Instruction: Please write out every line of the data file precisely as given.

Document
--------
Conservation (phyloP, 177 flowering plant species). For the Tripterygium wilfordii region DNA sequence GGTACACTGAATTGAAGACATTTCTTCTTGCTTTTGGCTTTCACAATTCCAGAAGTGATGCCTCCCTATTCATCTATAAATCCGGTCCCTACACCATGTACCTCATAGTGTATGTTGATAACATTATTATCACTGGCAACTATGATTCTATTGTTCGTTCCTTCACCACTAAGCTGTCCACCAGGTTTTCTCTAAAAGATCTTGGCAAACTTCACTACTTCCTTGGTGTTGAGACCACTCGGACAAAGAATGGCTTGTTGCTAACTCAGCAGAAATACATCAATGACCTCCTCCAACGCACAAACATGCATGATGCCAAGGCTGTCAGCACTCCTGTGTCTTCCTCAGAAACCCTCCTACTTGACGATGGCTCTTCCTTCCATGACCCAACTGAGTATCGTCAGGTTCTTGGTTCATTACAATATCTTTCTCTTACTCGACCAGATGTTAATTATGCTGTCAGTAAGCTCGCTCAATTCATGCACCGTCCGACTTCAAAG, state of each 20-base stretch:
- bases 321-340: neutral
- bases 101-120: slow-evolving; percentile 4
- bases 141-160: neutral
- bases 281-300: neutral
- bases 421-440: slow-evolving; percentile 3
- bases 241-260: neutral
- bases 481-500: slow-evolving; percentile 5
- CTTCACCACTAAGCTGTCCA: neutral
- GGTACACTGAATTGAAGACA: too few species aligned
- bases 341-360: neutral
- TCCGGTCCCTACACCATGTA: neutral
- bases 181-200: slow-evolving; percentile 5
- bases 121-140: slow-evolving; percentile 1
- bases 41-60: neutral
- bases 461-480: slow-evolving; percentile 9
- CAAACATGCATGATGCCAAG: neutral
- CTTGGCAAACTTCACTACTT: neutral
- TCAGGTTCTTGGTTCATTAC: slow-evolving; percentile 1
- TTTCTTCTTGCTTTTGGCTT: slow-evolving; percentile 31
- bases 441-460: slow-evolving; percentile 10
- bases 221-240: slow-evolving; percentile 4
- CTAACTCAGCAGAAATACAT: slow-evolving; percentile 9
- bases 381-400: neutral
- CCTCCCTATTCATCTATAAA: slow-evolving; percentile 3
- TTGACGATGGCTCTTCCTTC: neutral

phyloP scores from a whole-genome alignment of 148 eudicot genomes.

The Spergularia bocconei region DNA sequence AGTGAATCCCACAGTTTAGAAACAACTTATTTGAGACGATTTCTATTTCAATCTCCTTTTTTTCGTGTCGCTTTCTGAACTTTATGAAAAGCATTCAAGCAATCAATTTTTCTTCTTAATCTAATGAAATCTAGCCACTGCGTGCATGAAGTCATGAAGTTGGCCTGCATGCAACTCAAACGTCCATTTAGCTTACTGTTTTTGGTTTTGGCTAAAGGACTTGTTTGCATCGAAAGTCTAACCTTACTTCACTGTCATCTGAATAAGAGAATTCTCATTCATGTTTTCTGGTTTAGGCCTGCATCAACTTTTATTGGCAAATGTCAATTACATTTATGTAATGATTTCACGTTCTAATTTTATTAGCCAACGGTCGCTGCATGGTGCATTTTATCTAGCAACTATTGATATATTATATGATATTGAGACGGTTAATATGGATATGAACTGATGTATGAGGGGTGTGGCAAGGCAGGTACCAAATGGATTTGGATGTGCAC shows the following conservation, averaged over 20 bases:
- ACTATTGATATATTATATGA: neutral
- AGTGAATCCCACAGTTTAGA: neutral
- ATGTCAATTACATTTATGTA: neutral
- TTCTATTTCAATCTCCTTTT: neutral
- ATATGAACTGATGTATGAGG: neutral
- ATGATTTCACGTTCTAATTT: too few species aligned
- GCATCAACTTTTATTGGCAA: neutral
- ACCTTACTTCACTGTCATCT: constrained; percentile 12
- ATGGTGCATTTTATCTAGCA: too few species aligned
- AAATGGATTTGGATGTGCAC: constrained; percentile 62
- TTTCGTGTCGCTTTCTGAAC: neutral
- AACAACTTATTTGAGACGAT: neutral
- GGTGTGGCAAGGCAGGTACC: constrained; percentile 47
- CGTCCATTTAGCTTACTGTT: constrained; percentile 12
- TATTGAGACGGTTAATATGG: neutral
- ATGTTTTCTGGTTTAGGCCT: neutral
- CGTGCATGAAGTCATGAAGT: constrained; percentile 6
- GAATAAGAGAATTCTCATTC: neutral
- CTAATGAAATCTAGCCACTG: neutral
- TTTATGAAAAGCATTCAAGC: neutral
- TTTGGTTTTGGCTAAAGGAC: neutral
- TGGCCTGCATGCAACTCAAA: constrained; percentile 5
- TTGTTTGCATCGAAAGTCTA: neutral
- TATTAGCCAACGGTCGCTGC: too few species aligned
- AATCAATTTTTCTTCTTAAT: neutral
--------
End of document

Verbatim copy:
Conservation (phyloP, 177 flowering plant species). For the Tripterygium wilfordii region DNA sequence GGTACACTGAATTGAAGACATTTCTTCTTGCTTTTGGCTTTCACAATTCCAGAAGTGATGCCTCCCTATTCATCTATAAATCCGGTCCCTACACCATGTACCTCATAGTGTATGTTGATAACATTATTATCACTGGCAACTATGATTCTATTGTTCGTTCCTTCACCACTAAGCTGTCCACCAGGTTTTCTCTAAAAGATCTTGGCAAACTTCACTACTTCCTTGGTGTTGAGACCACTCGGACAAAGAATGGCTTGTTGCTAACTCAGCAGAAATACATCAATGACCTCCTCCAACGCACAAACATGCATGATGCCAAGGCTGTCAGCACTCCTGTGTCTTCCTCAGAAACCCTCCTACTTGACGATGGCTCTTCCTTCCATGACCCAACTGAGTATCGTCAGGTTCTTGGTTCATTACAATATCTTTCTCTTACTCGACCAGATGTTAATTATGCTGTCAGTAAGCTCGCTCAATTCATGCACCGTCCGACTTCAAAG, state of each 20-base stretch:
- bases 321-340: neutral
- bases 101-120: slow-evolving; percentile 4
- bases 141-160: neutral
- bases 281-300: neutral
- bases 421-440: slow-evolving; percentile 3
- bases 241-260: neutral
- bases 481-500: slow-evolving; percentile 5
- CTTCACCACTAAGCTGTCCA: neutral
- GGTACACTGAATTGAAGACA: too few species aligned
- bases 341-360: neutral
- TCCGGTCCCTACACCATGTA: neutral
- bases 181-200: slow-evolving; percentile 5
- bases 121-140: slow-evolving; percentile 1
- bases 41-60: neutral
- bases 461-480: slow-evolving; percentile 9
- CAAACATGCATGATGCCAAG: neutral
- CTTGGCAAACTTCACTACTT: neutral
- TCAGGTTCTTGGTTCATTAC: slow-evolving; percentile 1
- TTTCTTCTTGCTTTTGGCTT: slow-evolving; percentile 31
- bases 441-460: slow-evolving; percentile 10
- bases 221-240: slow-evolving; percentile 4
- CTAACTCAGCAGAAATACAT: slow-evolving; percentile 9
- bases 381-400: neutral
- CCTCCCTATTCATCTATAAA: slow-evolving; percentile 3
- TTGACGATGGCTCTTCCTTC: neutral

phyloP scores from a whole-genome alignment of 148 eudicot genomes.

The Spergularia bocconei region DNA sequence AGTGAATCCCACAGTTTAGAAACAACTTATTTGAGACGATTTCTATTTCAATCTCCTTTTTTTCGTGTCGCTTTCTGAACTTTATGAAAAGCATTCAAGCAATCAATTTTTCTTCTTAATCTAATGAAATCTAGCCACTGCGTGCATGAAGTCATGAAGTTGGCCTGCATGCAACTCAAACGTCCATTTAGCTTACTGTTTTTGGTTTTGGCTAAAGGACTTGTTTGCATCGAAAGTCTAACCTTACTTCACTGTCATCTGAATAAGAGAATTCTCATTCATGTTTTCTGGTTTAGGCCTGCATCAACTTTTATTGGCAAATGTCAATTACATTTATGTAATGATTTCACGTTCTAATTTTATTAGCCAACGGTCGCTGCATGGTGCATTTTATCTAGCAACTATTGATATATTATATGATATTGAGACGGTTAATATGGATATGAACTGATGTATGAGGGGTGTGGCAAGGCAGGTACCAAATGGATTTGGATGTGCAC shows the following conservation, averaged over 20 bases:
- ACTATTGATATATTATATGA: neutral
- AGTGAATCCCACAGTTTAGA: neutral
- ATGTCAATTACATTTATGTA: neutral
- TTCTATTTCAATCTCCTTTT: neutral
- ATATGAACTGATGTATGAGG: neutral
- ATGATTTCACGTTCTAATTT: too few species aligned
- GCATCAACTTTTATTGGCAA: neutral
- ACCTTACTTCACTGTCATCT: constrained; percentile 12
- ATGGTGCATTTTATCTAGCA: too few species aligned
- AAATGGATTTGGATGTGCAC: constrained; percentile 62
- TTTCGTGTCGCTTTCTGAAC: neutral
- AACAACTTATTTGAGACGAT: neutral
- GGTGTGGCAAGGCAGGTACC: constrained; percentile 47
- CGTCCATTTAGCTTACTGTT: constrained; percentile 12
- TATTGAGACGGTTAATATGG: neutral
- ATGTTTTCTGGTTTAGGCCT: neutral
- CGTGCATGAAGTCATGAAGT: constrained; percentile 6
- GAATAAGAGAATTCTCATTC: neutral
- CTAATGAAATCTAGCCACTG: neutral
- TTTATGAAAAGCATTCAAGC: neutral
- TTTGGTTTTGGCTAAAGGAC: neutral
- TGGCCTGCATGCAACTCAAA: constrained; percentile 5
- TTGTTTGCATCGAAAGTCTA: neutral
- TATTAGCCAACGGTCGCTGC: too few species aligned
- AATCAATTTTTCTTCTTAAT: neutral